Differentiate between medical devices and drugs. Regulatory controls should treat medical devices differently from pharmaceutical products. This includes the systematic implementation and further development of the “New Approach” for medical devices. Mandatory testing and approvals should be limited to what is necessary to ensure the safety, efficiency or quality of medical devices.

Strengthen innovation. A strong domestic market is important for companies in the healthcare economy. This includes statutory health insurance with functioning competition and the rapid introduction of medical innovations. Innovative products and processes must be provided quickly to all patients who need them, whether in a hospital setting or as outpatients. More flexible and rapid access to innovation requires simpler examination and treatment methods and a less bureaucratic process. In addition to existing coverage, reimbursement by the health insurance funds must be ensured. Concepts like the introduction of an innovation savings scheme to participate in medical advances or an innovation pool should be examined by the end of 2010 and, subsequently, implemented.

Building confidence

Health is one of our greatest assets. The economic and financial crisis has no effect on this basic truth. Patients need care, wounds must be treated and operations must be performed. Medical devices play a vital role in these activities.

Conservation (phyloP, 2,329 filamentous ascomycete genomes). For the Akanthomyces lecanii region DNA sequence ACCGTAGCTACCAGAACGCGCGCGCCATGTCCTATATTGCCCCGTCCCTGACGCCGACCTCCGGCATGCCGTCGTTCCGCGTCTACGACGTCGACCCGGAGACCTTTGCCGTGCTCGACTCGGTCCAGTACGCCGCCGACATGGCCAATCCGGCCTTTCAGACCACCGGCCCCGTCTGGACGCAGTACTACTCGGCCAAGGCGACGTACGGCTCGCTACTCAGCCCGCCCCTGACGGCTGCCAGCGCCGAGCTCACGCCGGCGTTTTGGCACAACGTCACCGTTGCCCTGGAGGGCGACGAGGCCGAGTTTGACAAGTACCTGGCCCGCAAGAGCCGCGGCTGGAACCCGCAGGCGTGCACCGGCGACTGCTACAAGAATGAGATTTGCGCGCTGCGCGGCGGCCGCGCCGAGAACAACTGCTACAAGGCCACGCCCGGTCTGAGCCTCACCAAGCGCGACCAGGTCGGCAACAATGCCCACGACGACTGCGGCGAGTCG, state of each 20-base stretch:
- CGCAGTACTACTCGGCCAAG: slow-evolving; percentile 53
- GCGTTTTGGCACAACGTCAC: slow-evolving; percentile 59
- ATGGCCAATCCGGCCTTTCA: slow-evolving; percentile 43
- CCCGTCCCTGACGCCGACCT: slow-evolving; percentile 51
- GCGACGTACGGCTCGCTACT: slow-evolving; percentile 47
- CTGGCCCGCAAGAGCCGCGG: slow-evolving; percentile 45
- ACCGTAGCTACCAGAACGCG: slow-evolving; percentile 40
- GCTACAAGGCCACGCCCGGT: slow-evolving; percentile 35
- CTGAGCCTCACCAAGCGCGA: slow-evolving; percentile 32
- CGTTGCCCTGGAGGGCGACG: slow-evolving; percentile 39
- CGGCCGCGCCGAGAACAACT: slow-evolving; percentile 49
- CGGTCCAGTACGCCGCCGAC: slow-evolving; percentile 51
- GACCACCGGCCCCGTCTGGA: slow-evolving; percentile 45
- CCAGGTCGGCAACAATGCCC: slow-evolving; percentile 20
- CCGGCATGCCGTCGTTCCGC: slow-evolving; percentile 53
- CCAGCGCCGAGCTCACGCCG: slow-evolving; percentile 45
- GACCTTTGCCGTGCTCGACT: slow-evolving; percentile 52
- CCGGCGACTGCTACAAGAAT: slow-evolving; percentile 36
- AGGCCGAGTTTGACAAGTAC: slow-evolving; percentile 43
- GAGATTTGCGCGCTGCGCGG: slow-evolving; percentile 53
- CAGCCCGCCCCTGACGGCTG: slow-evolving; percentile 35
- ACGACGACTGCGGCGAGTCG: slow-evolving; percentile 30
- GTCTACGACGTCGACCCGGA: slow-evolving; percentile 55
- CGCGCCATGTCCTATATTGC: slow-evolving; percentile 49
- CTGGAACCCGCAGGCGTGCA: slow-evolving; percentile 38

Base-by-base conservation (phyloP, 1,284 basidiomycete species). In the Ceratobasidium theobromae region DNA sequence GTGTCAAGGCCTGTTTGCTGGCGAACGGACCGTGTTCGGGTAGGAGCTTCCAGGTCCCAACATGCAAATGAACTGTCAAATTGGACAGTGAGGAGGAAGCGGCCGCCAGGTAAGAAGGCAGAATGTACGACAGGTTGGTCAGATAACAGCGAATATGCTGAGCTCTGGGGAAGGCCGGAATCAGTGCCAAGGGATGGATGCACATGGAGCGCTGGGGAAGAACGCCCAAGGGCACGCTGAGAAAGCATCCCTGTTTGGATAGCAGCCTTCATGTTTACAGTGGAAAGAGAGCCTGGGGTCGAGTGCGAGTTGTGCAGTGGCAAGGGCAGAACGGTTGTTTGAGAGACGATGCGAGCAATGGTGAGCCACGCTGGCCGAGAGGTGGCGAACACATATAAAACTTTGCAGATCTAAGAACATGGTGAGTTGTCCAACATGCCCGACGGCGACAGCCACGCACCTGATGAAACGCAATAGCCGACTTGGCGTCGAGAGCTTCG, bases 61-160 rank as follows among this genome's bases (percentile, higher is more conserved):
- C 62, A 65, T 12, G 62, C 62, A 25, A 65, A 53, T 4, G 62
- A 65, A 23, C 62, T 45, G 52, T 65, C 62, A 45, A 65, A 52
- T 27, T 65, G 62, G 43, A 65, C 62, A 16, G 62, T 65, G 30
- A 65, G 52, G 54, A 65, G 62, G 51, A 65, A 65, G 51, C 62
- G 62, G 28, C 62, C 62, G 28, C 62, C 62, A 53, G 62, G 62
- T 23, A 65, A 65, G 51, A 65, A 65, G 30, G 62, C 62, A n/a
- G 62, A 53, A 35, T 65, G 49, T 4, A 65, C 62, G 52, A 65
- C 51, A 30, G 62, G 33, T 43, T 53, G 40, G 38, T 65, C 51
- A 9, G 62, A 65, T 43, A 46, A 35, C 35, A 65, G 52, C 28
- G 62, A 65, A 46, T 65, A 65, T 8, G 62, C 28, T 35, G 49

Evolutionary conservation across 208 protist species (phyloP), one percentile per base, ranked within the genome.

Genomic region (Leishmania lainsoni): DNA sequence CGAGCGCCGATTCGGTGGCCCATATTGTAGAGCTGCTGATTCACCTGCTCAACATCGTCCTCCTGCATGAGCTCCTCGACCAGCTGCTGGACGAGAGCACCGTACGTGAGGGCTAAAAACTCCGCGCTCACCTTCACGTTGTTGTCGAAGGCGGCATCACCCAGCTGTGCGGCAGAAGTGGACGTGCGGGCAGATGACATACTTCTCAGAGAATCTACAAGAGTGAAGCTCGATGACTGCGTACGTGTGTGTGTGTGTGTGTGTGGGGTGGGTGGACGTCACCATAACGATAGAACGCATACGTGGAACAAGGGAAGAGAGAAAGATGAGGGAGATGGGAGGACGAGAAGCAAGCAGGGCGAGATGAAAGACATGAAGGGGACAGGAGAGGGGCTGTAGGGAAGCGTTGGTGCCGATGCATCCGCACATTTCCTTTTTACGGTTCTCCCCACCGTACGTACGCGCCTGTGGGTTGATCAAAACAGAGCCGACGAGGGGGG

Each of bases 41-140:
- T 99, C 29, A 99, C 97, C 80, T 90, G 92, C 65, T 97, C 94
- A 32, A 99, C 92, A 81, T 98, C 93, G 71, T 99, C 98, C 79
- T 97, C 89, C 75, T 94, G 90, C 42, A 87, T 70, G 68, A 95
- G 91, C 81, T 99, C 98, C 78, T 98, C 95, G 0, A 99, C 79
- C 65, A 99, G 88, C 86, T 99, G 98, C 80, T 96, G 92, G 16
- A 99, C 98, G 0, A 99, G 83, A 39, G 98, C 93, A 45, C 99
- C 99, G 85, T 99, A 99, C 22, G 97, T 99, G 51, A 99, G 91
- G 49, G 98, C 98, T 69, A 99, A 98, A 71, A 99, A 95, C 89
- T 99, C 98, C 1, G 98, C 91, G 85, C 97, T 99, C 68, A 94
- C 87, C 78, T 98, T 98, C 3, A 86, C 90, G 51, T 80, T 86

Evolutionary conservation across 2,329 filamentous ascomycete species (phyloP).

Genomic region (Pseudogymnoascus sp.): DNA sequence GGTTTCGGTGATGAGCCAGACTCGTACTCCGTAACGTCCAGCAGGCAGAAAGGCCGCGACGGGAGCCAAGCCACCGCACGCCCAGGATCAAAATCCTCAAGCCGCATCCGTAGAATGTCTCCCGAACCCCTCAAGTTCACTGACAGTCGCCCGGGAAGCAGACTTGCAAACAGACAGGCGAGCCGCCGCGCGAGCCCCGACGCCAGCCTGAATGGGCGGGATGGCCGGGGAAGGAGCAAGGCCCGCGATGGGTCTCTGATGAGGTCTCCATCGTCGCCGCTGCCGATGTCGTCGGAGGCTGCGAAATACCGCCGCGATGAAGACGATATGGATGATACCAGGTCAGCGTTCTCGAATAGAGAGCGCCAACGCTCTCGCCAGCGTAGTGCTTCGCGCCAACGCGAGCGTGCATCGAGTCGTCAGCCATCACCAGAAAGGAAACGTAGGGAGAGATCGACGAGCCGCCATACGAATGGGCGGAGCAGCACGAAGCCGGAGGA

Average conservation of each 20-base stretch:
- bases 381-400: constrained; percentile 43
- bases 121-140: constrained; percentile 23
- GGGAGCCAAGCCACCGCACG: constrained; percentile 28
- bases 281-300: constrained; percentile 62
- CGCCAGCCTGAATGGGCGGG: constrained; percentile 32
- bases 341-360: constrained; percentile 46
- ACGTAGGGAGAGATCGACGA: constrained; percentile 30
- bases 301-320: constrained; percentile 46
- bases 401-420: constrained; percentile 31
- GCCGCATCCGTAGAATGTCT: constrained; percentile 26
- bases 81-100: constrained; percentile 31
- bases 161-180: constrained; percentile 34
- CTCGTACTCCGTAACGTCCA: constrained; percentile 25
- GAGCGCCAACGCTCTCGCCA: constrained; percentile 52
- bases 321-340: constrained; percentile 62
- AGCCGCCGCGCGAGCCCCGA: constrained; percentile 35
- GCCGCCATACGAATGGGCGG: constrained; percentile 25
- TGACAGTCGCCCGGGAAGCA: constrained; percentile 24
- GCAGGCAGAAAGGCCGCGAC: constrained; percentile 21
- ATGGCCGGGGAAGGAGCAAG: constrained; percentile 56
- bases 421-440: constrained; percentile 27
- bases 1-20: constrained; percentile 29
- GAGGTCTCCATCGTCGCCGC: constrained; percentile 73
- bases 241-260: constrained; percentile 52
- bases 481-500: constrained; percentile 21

We need an innovation-friendly environment for the future, as well as more effective competitive elements and less regulation. A look at the coalition agreement of the new German Federal Government shows us that competition and freedom of choice for the insured are to be strengthened. This gives us confidence.

The healthcare economy offers tremendous growth potential and numerous job opportunities to qualified, skilled employees. It is also an astonishingly stable export factor, even in times of crisis! We expect the new federal government to implement the positive approaches outlined by the coalition agreement. Here are five examples:

The coalition agreement states that high-quality, innovative medical care is to be ensured in the inpatient sector. This means that the principle of “permission with the reservation of prohibition” should be preserved. This principle should be expanded to the outpatient sector, retaining the same personnel and structural conditions.

The new government has stated it opposes an elaborate bureaucracy. In our sector, it is important to reduce bureaucracy when adding “new examination and treatment methods” within the diagnosis-related group (DRG) system.

The coalition advocates strengthening patients’ rights and increasing freedom of choice. In practice, this should mean that patients must regain the liberty of freely choosing their technical aid suppliers.
The government wants competition for quality, prices and the best medical care. But we need to get away from pure price competition and move towards high-quality care with modern medical technologies.
The government intends to examine fixed refund guarantees when they make sense and are suitable. In practice, such a scheme would be ideal, for instance, for the care of patients with multifocal intraocular lenses.
Enhancing health is a joint undertaking. We can do it better by working together. Then the healthcare sector will remain an engine of medical progress on behalf of patients and the economy as a whole.

Joachim M. Schmitt
is Director General and
Manfred Beeres
is Communications Director
at BVMed - German Medical Technology Association,
Reinhardstrasse 29b, D-10117 Berlin, Germany
tel. +49 3024 625 520